Unfortunately, quantity does not usually mean quality and resources do not necessarily translate into learning. More importantly, not everything found on the internet is correct or even useful. "Separating the wheat from the chaff" is much required. Leslie Harris O'Hanlon in "Teaching Students Better Online Research Skills" writes:
Sara Shaw, an elementary school teacher in Avon, Mass., realized she needed to teach online research skills several years ago when her students kept turning in projects riddled with misinformation. The flawed material often came from websites the students used. They took the information as fact, when it often was just someone's personal opinion.
Ms. Shaw thinks teaching online research skills is even more critical than it was just a few years ago. More than ever, information is literally at the fingertips of students through smartphones, tablet computers, and other digital devices.
"They will go on Google and type a word, and that is the extent of their research skills," said Ms. Shaw, who taught 5th grade for 10 years and now teaches special education at Ralph D. Butler Elementary School. "There is so much more to doing research on the Internet."The above is the situation in the United States, a country with a relatively high functional literacy (above 80% of the population), yet literacy in the digital world is being questioned. In fact, in a survey of Advanced Placement (AP) and National Writing Project teachers, serious reservations have been raised regarding how students use the internet.
|Visit http://www.pewinternet.org/~/media//Files/Reports/2012/PIP_TeacherSurveyReportWithMethodology110112.pdf to read this report|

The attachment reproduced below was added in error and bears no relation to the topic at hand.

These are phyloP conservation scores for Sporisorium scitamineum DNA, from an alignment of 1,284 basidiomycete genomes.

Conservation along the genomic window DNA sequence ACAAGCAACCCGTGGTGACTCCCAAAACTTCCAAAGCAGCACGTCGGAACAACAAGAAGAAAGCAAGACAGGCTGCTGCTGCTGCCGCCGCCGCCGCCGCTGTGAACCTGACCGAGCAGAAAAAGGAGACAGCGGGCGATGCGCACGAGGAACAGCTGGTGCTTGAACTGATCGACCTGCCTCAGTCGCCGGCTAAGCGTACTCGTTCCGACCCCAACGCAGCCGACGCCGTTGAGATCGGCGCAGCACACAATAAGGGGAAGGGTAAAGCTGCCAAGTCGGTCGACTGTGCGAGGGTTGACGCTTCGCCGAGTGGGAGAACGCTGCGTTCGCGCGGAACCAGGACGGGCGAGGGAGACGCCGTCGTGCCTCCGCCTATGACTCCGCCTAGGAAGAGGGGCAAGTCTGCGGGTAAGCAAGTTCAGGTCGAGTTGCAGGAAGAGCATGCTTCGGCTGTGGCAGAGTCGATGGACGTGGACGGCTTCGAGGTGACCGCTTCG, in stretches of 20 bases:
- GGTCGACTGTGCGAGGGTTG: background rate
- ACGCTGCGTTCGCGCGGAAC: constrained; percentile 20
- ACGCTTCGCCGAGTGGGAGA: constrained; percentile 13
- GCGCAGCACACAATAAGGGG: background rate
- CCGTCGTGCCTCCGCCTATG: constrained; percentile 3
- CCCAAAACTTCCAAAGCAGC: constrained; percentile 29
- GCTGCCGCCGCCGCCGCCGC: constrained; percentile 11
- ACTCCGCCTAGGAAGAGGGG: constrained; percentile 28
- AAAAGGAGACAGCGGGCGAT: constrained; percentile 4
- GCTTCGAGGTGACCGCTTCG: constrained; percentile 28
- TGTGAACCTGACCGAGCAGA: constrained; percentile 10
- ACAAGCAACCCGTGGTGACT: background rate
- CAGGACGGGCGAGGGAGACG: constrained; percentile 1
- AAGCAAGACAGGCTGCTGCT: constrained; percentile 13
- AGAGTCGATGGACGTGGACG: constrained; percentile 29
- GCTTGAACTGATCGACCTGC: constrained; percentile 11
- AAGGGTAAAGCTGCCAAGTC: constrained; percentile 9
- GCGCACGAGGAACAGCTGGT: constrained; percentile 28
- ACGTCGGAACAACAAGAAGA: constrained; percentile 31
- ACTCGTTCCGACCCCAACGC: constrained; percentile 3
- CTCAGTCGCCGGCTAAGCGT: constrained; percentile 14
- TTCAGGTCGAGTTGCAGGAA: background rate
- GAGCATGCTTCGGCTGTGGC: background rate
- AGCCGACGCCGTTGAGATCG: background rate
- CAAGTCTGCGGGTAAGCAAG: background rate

The amount of gray in the above figure is significant, demonstrating a general lack of confidence among teachers in how their students use the internet for gathering information. These are students who are enrolled in advanced writing courses.
One may ask what the situation is in the Philippines. I am not aware of any survey similar to what the Pew Research Center did in the US. However, the fact that publishing in peer-reviewed journals is not that common, the fact that most are not aware of where reliable information could be found enables one to guess that the situation is unlikely to be better than in the US. Recently, I received a comment on one of the articles in this blog, "Paths To Math: Engaging Students and Teachers", from a student in the Philippines:
"I had learn a lot in the information given on this site by Mam Angel C. de Dios, im glad that K to 12 was implemented in the Philippines despite the hardship and many critics who are against it. The Philippines is one of the two the nation around the world that have only have until grade 10, we lack 2 years in our educational system, and many studies confirmed that this one of the factors that decrease our performance in science and math in the findings in TMSS. The lack of preparation to go to college since we lack two years in grade level make it difficult for students to adjust college life and also poverty on which also factors that decrease the student to go to school. I just hope that mam angel would give me more information on the K to 12 for im undergoing my research study on this area."I think the above comment says a lot. How many can actually read and understand what is inside this blog?
The internet is indeed a rich resource. Unfortunately, not everything on the internet is correct. On top of all of these, there is also the concern for distraction and poor time management. One simply has to visit Facebook to see all of these concerns. And yes, these are very serious concerns.